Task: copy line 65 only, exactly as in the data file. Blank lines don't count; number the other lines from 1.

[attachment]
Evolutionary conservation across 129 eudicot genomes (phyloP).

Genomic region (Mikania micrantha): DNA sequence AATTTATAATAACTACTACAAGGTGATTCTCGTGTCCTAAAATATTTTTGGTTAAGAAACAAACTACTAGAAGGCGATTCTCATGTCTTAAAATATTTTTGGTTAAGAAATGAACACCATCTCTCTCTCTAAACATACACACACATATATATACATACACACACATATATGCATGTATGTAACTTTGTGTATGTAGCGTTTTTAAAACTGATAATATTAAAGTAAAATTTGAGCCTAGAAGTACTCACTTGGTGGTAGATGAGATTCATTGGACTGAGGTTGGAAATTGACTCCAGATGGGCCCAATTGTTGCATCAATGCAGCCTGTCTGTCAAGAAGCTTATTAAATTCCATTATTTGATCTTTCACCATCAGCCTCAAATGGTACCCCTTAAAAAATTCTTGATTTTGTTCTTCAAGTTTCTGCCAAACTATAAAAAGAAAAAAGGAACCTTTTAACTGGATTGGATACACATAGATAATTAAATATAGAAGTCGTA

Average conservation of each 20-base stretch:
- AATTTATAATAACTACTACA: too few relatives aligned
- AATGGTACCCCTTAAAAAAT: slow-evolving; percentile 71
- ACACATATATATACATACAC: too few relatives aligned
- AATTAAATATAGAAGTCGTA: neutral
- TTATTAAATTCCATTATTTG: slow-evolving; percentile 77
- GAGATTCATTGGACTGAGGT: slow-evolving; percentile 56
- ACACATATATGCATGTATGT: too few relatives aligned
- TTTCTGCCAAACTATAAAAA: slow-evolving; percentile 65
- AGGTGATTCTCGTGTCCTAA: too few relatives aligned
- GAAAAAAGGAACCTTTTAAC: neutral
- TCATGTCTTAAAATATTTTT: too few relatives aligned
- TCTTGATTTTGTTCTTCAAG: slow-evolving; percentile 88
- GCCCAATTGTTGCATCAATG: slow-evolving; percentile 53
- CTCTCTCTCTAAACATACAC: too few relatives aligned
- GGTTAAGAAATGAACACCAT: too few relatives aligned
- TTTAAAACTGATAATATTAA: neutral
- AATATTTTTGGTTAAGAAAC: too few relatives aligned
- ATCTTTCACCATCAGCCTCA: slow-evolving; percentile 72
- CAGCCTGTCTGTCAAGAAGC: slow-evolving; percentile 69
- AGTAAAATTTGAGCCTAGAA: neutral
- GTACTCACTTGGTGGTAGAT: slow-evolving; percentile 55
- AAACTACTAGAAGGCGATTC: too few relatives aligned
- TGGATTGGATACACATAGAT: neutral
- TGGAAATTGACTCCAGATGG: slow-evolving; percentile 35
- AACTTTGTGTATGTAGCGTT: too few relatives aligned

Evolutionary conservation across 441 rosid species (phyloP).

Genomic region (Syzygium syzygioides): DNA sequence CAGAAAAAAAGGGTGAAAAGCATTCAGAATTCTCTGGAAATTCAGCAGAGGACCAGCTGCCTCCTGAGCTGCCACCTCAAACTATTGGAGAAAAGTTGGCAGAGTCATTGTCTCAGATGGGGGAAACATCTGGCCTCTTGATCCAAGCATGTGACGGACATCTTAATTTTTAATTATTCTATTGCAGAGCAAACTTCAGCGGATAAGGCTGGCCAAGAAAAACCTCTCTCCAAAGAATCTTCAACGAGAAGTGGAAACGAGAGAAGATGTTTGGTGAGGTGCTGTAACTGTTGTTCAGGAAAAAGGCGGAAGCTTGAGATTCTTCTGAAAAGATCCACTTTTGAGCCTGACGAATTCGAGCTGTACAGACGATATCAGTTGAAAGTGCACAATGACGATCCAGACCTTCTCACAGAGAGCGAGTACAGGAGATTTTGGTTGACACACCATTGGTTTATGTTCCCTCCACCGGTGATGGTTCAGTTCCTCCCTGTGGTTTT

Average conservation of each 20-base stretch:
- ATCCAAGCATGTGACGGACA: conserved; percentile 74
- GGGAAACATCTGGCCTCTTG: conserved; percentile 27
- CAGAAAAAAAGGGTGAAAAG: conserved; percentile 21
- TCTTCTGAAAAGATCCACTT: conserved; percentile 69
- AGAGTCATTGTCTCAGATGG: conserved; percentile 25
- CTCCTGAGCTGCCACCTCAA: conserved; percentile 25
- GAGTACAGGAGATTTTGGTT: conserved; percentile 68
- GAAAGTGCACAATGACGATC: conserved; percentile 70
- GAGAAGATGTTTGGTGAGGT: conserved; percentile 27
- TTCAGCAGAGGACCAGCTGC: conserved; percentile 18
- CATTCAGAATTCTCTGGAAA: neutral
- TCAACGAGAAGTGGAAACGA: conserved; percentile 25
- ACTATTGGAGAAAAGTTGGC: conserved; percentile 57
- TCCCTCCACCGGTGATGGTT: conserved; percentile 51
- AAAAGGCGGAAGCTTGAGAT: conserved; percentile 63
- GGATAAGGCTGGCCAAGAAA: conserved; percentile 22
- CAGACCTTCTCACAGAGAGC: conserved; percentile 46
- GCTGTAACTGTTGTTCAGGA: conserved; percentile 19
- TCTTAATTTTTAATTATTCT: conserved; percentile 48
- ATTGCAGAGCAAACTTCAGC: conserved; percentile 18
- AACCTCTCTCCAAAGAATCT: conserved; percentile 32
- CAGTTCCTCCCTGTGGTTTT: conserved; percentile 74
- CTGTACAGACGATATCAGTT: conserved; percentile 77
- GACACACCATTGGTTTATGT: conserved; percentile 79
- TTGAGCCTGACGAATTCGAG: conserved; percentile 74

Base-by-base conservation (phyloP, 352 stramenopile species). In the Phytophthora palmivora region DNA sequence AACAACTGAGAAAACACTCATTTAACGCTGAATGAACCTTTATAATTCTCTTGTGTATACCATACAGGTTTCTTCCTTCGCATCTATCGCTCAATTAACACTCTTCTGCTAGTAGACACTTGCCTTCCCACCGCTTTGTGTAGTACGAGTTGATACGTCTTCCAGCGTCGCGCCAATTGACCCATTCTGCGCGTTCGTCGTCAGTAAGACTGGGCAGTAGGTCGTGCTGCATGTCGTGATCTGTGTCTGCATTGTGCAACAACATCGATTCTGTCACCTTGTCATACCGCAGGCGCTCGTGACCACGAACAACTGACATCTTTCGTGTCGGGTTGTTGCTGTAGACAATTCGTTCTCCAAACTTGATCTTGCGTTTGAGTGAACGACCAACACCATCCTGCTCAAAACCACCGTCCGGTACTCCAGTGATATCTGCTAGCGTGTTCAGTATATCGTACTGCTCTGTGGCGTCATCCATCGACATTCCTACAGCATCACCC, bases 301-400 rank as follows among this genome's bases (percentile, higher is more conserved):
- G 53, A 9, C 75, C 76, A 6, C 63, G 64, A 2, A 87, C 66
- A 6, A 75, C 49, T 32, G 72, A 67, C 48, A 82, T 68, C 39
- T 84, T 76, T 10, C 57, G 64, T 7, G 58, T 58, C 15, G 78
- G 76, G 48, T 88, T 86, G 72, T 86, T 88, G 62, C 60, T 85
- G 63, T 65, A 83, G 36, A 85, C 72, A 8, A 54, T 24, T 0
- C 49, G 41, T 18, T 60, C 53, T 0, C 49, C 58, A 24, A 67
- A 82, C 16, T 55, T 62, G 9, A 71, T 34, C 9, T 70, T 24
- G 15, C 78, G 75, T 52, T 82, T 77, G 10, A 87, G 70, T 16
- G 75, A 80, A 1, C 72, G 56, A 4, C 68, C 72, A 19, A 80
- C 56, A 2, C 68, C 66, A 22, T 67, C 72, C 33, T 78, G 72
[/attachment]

- G 15, C 78, G 75, T 52, T 82, T 77, G 10, A 87, G 70, T 16